“Simplifying robotic mitral valve repair: Minimizing sutures with intra-annular ring implantation.”
Myers, P. O., A. Panos, et al. (2010).
Journal of Thoracic and Cardiovascular Surgery140(6): 1441-1442.
“Robust 3D visual tracking for robotic-assisted cardiac interventions.”
Richa, R., A. P. Bó, et al. (2010).
Medical image computing and computer-assisted intervention : MICCAI … International Conference on Medical Image Computing and Computer-Assisted Intervention13(Pt 1): 267-274.
In the context of minimally invasive cardiac surgery, active vision-based motion compensation schemes have been proposed for mitigating problems related to physiological motion. However, robust and accurate visual tracking is a difficult task. The purpose of this paper is to present a hybrid tracker that estimates the heart surface deformation using the outputs of multiple visual tracking techniques. In the proposed method, the failure of an individual technique can be circumvented by the success of others, enabling the robust estimation of the heart surface deformation with increased spatial resolution. In addition, for coping with the absence of visual information due to motion blur or occlusions, a temporal heart motion model is incorporated as an additional support for the visual tracking task. The superior performance of the proposed technique compared to existing techniques individually is demonstrated through experiments conducted on recorded images of an in vivo minimally invasive CABG using the DaVinci robotic platform.
Trejos, A. L., I. Ross, et al. (2010).
Innovations: Technology and Techniques in Cardiothoracic and Vascular Surgery5(5): 335-340.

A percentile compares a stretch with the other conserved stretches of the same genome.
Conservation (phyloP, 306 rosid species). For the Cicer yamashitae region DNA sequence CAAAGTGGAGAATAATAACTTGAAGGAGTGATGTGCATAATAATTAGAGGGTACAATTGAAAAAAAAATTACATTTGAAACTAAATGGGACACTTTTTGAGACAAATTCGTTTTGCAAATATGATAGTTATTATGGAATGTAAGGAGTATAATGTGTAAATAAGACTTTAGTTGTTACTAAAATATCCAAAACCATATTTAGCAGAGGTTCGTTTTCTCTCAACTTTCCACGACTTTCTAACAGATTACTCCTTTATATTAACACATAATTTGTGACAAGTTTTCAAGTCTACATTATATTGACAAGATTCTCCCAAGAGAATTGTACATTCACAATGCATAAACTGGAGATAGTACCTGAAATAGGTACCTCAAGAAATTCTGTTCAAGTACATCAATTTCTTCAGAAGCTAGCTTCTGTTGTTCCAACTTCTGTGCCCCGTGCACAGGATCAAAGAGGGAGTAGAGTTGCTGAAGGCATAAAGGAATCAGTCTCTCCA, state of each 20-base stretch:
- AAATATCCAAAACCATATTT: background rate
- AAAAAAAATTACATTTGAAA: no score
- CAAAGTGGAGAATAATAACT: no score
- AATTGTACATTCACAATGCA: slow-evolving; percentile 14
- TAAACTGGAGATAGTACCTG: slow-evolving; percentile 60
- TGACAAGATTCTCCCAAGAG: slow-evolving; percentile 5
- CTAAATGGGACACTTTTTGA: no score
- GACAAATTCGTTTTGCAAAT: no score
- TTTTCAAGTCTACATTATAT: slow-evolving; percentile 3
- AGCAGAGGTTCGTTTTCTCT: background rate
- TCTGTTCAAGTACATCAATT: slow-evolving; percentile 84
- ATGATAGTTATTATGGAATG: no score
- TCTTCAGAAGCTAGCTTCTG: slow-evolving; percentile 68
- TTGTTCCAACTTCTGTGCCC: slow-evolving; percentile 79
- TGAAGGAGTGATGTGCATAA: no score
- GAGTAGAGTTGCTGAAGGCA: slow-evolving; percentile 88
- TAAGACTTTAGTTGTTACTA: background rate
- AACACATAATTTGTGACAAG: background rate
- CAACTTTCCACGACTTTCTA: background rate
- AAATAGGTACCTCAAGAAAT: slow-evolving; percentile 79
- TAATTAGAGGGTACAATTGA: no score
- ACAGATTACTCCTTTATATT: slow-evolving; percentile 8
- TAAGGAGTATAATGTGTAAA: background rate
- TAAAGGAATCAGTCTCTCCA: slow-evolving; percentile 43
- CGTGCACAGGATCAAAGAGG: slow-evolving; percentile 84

Objective: Robotics-assisted endoscopic atraumatic coronary artery bypass has been shown to be effective in reducing surgical morbidity and length of hospital stay. Unfortunately, the criteria for selecting eligible patients for this procedure are still primitive. This has motivated the use of preoperative computed tomography scans to establish patient eligibility. The objective of this study is to establish which image measurements can be correlated to procedure success. Methods: A retrospective study was performed in 144 patients who underwent robotics-assisted coronary bypass surgery. After an initial set of 55 patients, preoperative computed tomography scans of the other patients were used to obtain patient specific measurements: the lateral distance between the midline of the sternum to the left anterior descending coronary artery and its depth from the skin surface, anteroposterior diameter of the thoracic cavity, and the transverse diameter of the thoracic cavity. The procedures were rated as successful if completed in a minimally invasive manner. Different combinations of the variables were evaluated and correlated with success. Results: A strong correlation was found between success rate and the ratio of the lateral distance to the transverse diameter in the female patients only (0.532, P = 0.006). A ratio of less than 0.20 significantly increased the occurrence of conversion during this procedure in female cases. Conclusions: The lateral distance of the left anterior descending coronary artery from the midline divided by the transverse thoracic width of a female patient shows a significant correlation with procedure success. No significant correlations were found for male patients. Copyright © 2010 by the International Society for Minimally Invasive Cardiothoracic Surgery.